Rosa Elena Mastache Dominguez, 54, comes from a family of fishermen. Some four generations back, her ancestors claimed a little piece of shoreline on the north-central coast of Puerto Rico. They built a house on the black-speckled sand, looking out onto palms and blue-green water.  

“My grandparents grew up here, my grandparents raised my parents here, my parents raised us [here],” she said.  

After the dust settled on the Great Recession, financial institutions ended up paying over $200 billion in settlements to the U.S. government and people affected by the crisis. Some settlement deals broke records. But where'd that money go, and was it enough? As part of our ongoing coverage of the 10 years since the crisis, Divided Decade, we'll try to find out. Then: The federal government announced it will cap refugees entering this country at 30,000 next year, a record low. We'll look at Erie, Pennsylvania, one economy that relies on refugees to stay afloat.

Two years ago, Hamissi Mamba was living in Burundi. He came to Detroit as a refugee and joined his wife and young twin daughters who were already living in the US — moving to a new country, navigating a new culture, mastering a new language.

“I think that was a big challenge for me because I didn't even take a class. I’ve been watching cartoons with my girls,” Mamba says.  

Quickly, he’s gone from cartoon watcher to English-proficient budding restaurant owner in Detroit.

Canada is in no rush to join a new NAFTA deal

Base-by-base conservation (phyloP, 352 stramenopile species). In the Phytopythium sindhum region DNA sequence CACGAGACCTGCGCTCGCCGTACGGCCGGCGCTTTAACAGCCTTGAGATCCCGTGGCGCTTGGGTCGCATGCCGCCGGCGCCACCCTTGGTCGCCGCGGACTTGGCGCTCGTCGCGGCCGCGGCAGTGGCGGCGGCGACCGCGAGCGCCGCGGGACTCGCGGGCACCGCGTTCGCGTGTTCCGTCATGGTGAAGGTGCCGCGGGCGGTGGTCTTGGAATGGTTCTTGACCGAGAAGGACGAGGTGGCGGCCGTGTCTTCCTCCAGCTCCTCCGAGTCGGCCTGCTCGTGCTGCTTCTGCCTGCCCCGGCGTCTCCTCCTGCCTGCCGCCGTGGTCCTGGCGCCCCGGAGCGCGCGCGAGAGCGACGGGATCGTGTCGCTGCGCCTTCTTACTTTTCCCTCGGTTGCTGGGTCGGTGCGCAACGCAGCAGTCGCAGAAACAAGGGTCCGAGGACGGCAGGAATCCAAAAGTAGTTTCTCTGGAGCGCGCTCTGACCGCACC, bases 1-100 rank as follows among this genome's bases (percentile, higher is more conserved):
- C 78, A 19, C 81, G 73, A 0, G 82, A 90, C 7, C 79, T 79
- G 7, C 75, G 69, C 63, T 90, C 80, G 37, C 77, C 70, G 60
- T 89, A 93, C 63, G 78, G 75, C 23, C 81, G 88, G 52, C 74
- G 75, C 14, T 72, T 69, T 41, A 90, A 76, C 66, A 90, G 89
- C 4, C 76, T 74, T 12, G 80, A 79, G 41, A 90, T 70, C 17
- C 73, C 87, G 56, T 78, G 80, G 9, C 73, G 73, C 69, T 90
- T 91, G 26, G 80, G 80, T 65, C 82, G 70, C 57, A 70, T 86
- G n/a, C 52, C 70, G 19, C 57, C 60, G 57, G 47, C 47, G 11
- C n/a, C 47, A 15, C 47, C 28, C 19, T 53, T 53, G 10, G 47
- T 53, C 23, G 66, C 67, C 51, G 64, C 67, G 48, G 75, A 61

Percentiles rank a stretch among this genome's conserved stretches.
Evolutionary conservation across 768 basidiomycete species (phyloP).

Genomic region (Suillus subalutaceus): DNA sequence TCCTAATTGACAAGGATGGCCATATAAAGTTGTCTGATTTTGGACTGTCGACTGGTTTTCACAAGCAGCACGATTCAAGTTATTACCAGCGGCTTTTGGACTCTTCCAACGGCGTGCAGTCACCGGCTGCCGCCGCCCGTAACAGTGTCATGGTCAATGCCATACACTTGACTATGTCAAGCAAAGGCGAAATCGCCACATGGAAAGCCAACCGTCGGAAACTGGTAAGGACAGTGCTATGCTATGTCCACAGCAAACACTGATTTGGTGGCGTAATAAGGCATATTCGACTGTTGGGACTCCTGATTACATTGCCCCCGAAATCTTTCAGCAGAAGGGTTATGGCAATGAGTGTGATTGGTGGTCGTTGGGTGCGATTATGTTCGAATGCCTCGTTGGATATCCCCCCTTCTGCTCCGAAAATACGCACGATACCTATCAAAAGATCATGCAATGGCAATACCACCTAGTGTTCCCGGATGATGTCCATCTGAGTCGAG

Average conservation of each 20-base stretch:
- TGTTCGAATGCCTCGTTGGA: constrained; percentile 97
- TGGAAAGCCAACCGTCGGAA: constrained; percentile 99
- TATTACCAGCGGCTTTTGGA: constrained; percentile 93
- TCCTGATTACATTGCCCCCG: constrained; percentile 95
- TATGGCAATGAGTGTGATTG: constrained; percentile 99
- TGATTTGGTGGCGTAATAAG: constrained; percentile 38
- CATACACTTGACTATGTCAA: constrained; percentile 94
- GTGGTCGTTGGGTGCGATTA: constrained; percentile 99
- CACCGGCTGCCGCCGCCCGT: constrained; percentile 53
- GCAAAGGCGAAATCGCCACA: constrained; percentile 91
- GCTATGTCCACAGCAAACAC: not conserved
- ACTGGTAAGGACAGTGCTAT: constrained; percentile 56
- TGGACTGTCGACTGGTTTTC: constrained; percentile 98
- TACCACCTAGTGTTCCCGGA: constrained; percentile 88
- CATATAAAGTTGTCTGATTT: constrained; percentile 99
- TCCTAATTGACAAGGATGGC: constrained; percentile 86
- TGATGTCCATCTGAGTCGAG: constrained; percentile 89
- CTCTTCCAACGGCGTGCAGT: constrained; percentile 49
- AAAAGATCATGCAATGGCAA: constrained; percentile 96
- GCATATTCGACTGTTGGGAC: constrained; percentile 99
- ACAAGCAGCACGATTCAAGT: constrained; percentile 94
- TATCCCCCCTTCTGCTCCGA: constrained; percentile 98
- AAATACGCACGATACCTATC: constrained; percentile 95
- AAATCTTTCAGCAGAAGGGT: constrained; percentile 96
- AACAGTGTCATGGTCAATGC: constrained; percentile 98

Sep 19, 2018

Canadian Foreign Minister Chrystia Freeland meets with U.S. Trade Representative Robert Lighthizer in the latest round of North American Free Trade Agreement negotiations on Wednesday. This comes a month after the United States and Mexico stuck a preliminary deal. But there are still some sticking points that need ironing out before Canada is ready to sign on to new agreement. 

Click the audio player above to hear the full story. 

NerdWallet wants to help you with finance

Sep 19, 2018

It started with a simple Google search to compare credit cards, but when nothing helpful turned up, an idea was born. Tim Chen is the founder and CEO of NerdWallet, a financial advice website with more than 100 million yearly users. While struggling to compare credit cards online, he got the idea for a website with all types of financial advice and products. He told Kai Ryssdal that the idea resonated with millennials because “millennials are just used to comparing things. Even college professors.”

(Markets Edition) Early Wednesday trading witnessed a 126-point rise for the Dow, along with a boost for one of the benchmarks of U.S. interest rates. We check in with a market analyst for more. Then, we talk to the two people responsible for spearheading the big financial reform law in Congress, 10 years after the collapse of Lehman Brothers and the following financial crisis: Former Congressman Barney Frank and former Sen. Chris Dodd.